The Small Business Administration plans to make it easier and faster for small-business owners to get loans of $350,000 or less.
Starting on July 1, SBA lenders will no longer have to perform analysis of a business owner’s cash-flow or debt service on loan applications for $350,000 or less, as long as the applicant meets the agency’s credit standards. Two years ago, the SBA introduced a new credit scoring model for those smaller loans—formally known as the Small Loan Advantage program—that looks at the credit record of both the business owner and the business itself.
The SBA expects the streamlined rules will reduce loan origination time of these smaller loans by as much as 50 percent and make it easier for minority business owners to borrow funds. A Wall Street Journal analysis earlier this year found that black business owners received just 2.3 percent of all SBA-backed loans in 2013, down from 11 percent in 2008.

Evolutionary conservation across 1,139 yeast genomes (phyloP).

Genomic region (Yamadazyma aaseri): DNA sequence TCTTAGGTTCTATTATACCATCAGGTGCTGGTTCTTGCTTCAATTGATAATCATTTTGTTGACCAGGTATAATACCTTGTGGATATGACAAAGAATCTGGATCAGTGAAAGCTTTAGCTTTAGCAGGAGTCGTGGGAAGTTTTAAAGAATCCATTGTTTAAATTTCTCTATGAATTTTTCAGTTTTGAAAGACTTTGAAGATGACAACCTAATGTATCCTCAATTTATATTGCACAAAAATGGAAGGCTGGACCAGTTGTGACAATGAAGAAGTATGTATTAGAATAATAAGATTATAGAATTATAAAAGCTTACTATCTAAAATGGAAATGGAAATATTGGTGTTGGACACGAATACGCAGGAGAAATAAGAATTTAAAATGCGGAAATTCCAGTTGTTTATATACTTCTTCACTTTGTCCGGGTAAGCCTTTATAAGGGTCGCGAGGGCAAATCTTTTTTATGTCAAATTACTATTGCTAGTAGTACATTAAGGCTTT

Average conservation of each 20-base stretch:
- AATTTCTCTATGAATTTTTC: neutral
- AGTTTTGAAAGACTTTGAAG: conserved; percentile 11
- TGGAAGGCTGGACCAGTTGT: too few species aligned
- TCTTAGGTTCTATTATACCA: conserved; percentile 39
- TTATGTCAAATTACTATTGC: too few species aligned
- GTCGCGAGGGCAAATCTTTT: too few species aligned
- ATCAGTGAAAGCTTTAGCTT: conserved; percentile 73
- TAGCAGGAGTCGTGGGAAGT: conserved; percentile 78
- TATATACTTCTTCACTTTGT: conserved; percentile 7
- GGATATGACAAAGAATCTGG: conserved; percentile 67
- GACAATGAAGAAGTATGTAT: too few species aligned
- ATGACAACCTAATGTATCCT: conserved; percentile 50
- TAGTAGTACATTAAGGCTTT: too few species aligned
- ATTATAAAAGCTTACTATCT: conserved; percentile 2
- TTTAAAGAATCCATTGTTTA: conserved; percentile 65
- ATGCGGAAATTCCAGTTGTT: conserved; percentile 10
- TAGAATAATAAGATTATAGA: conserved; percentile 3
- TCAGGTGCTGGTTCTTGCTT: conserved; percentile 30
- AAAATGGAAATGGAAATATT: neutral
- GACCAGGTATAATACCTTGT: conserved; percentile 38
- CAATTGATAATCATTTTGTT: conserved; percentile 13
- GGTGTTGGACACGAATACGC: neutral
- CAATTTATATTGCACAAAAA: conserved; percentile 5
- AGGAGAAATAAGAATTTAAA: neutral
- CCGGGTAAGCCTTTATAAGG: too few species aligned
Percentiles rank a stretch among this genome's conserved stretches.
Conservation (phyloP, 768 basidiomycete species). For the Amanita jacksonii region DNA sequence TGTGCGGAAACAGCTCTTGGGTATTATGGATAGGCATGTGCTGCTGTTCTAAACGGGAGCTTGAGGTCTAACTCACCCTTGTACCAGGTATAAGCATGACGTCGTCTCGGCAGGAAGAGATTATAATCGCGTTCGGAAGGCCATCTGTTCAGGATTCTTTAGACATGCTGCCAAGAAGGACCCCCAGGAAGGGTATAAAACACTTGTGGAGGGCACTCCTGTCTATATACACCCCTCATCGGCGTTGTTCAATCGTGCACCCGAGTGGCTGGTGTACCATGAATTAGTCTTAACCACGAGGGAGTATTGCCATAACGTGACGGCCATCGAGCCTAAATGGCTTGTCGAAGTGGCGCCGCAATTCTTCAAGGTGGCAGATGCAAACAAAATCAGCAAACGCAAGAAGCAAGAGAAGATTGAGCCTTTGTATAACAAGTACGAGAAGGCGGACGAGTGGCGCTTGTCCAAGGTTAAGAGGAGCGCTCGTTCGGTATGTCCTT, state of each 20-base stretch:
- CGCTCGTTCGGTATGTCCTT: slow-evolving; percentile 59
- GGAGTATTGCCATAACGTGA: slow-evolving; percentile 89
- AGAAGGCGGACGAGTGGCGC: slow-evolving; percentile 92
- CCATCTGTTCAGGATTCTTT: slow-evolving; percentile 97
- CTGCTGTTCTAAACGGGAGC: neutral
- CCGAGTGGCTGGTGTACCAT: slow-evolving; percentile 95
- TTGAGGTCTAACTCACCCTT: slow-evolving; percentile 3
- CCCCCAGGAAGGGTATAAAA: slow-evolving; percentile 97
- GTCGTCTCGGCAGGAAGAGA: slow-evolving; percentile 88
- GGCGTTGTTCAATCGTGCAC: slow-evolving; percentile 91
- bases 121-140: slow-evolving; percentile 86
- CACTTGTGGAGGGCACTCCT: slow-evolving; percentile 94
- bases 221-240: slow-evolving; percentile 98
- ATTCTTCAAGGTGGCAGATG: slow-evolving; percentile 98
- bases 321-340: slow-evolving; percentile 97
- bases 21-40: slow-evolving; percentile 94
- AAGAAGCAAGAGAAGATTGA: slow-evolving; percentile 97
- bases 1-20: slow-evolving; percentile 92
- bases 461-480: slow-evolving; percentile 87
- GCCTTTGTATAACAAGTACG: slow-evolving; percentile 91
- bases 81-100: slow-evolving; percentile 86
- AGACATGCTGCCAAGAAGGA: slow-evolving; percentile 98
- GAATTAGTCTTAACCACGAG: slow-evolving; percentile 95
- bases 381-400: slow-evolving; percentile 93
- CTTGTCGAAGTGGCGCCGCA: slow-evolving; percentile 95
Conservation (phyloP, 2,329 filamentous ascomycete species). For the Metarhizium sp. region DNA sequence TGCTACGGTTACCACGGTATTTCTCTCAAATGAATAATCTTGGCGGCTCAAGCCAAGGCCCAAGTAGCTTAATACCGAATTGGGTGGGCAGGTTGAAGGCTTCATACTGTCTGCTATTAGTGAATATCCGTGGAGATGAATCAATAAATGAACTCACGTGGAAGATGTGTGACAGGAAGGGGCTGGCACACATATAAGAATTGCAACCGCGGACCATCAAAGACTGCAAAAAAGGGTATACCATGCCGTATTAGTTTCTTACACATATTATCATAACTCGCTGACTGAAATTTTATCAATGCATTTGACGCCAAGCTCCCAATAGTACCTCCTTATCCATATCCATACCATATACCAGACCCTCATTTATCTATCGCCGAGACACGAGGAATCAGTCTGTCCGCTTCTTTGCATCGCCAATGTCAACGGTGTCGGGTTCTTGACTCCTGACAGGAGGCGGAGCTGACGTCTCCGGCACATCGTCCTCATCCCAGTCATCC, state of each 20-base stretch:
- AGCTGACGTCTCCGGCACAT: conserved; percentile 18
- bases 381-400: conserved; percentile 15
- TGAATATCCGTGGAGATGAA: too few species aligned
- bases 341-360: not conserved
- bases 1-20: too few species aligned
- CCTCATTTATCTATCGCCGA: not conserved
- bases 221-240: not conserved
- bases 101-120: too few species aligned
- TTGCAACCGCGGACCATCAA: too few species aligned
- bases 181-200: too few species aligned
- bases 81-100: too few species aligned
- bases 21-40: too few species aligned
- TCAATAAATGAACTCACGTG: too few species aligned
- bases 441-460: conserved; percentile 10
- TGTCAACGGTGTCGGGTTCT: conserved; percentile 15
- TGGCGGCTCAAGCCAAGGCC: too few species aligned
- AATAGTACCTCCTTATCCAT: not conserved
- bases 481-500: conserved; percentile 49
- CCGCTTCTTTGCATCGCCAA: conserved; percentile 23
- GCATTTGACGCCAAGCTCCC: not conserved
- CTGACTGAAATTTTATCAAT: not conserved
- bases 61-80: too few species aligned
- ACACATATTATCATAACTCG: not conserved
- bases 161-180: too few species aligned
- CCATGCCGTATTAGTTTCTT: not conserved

But the new rules should help all borrowers seeking smaller loans get through the SBA lending process faster. They "will simplify and streamline the lending process, which will incentivize banks to do more small-dollar loans in order to get more loans into the hands of traditionally underserved entrepreneurs," Maria Contreras-Sweet, the new SBA administrator, told the Journal.
Contreras-Sweet has said in recent interviews that one of her goals for the agency is to streamline SBA lending programs, making it easier for small businesses to access capital, particularly smaller-dollar loans. The agency has been criticized in recent years for slow loan origination process—especially in its disaster-loan programs—and for not doing enough to help Main Street businesses.
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